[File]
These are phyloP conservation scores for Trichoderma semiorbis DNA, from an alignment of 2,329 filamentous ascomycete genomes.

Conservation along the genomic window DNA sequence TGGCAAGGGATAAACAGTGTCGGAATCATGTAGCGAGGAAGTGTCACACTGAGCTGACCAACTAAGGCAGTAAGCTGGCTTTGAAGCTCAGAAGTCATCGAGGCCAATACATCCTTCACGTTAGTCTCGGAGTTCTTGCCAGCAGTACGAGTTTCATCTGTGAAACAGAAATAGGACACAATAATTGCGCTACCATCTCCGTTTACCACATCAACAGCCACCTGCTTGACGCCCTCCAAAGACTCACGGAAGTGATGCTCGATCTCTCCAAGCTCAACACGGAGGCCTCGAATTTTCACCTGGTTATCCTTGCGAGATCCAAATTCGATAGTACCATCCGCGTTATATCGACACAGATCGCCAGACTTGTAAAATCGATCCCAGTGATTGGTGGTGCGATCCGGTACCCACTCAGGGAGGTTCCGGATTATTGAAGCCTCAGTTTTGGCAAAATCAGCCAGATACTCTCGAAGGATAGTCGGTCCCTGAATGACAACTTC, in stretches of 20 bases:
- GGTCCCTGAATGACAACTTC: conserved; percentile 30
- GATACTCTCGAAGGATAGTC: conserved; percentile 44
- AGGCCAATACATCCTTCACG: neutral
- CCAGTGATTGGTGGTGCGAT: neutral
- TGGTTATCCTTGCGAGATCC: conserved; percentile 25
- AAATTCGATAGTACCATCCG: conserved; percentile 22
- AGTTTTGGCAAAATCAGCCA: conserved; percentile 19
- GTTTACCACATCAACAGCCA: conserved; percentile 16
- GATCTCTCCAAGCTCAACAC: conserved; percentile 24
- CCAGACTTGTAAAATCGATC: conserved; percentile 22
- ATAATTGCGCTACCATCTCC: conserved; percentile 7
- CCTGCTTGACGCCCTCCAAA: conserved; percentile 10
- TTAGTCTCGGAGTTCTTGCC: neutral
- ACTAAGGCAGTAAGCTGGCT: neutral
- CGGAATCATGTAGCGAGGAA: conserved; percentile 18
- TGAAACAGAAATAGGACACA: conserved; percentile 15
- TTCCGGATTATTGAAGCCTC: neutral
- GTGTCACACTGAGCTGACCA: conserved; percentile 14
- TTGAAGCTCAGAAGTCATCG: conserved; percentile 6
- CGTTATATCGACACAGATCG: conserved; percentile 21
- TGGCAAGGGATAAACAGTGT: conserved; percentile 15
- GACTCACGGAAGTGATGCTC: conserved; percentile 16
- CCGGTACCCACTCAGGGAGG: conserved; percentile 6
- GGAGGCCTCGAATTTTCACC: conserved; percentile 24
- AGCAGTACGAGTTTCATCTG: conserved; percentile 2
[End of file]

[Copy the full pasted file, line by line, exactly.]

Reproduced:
These are phyloP conservation scores for Trichoderma semiorbis DNA, from an alignment of 2,329 filamentous ascomycete genomes.

Conservation along the genomic window DNA sequence TGGCAAGGGATAAACAGTGTCGGAATCATGTAGCGAGGAAGTGTCACACTGAGCTGACCAACTAAGGCAGTAAGCTGGCTTTGAAGCTCAGAAGTCATCGAGGCCAATACATCCTTCACGTTAGTCTCGGAGTTCTTGCCAGCAGTACGAGTTTCATCTGTGAAACAGAAATAGGACACAATAATTGCGCTACCATCTCCGTTTACCACATCAACAGCCACCTGCTTGACGCCCTCCAAAGACTCACGGAAGTGATGCTCGATCTCTCCAAGCTCAACACGGAGGCCTCGAATTTTCACCTGGTTATCCTTGCGAGATCCAAATTCGATAGTACCATCCGCGTTATATCGACACAGATCGCCAGACTTGTAAAATCGATCCCAGTGATTGGTGGTGCGATCCGGTACCCACTCAGGGAGGTTCCGGATTATTGAAGCCTCAGTTTTGGCAAAATCAGCCAGATACTCTCGAAGGATAGTCGGTCCCTGAATGACAACTTC, in stretches of 20 bases:
- GGTCCCTGAATGACAACTTC: conserved; percentile 30
- GATACTCTCGAAGGATAGTC: conserved; percentile 44
- AGGCCAATACATCCTTCACG: neutral
- CCAGTGATTGGTGGTGCGAT: neutral
- TGGTTATCCTTGCGAGATCC: conserved; percentile 25
- AAATTCGATAGTACCATCCG: conserved; percentile 22
- AGTTTTGGCAAAATCAGCCA: conserved; percentile 19
- GTTTACCACATCAACAGCCA: conserved; percentile 16
- GATCTCTCCAAGCTCAACAC: conserved; percentile 24
- CCAGACTTGTAAAATCGATC: conserved; percentile 22
- ATAATTGCGCTACCATCTCC: conserved; percentile 7
- CCTGCTTGACGCCCTCCAAA: conserved; percentile 10
- TTAGTCTCGGAGTTCTTGCC: neutral
- ACTAAGGCAGTAAGCTGGCT: neutral
- CGGAATCATGTAGCGAGGAA: conserved; percentile 18
- TGAAACAGAAATAGGACACA: conserved; percentile 15
- TTCCGGATTATTGAAGCCTC: neutral
- GTGTCACACTGAGCTGACCA: conserved; percentile 14
- TTGAAGCTCAGAAGTCATCG: conserved; percentile 6
- CGTTATATCGACACAGATCG: conserved; percentile 21
- TGGCAAGGGATAAACAGTGT: conserved; percentile 15
- GACTCACGGAAGTGATGCTC: conserved; percentile 16
- CCGGTACCCACTCAGGGAGG: conserved; percentile 6
- GGAGGCCTCGAATTTTCACC: conserved; percentile 24
- AGCAGTACGAGTTTCATCTG: conserved; percentile 2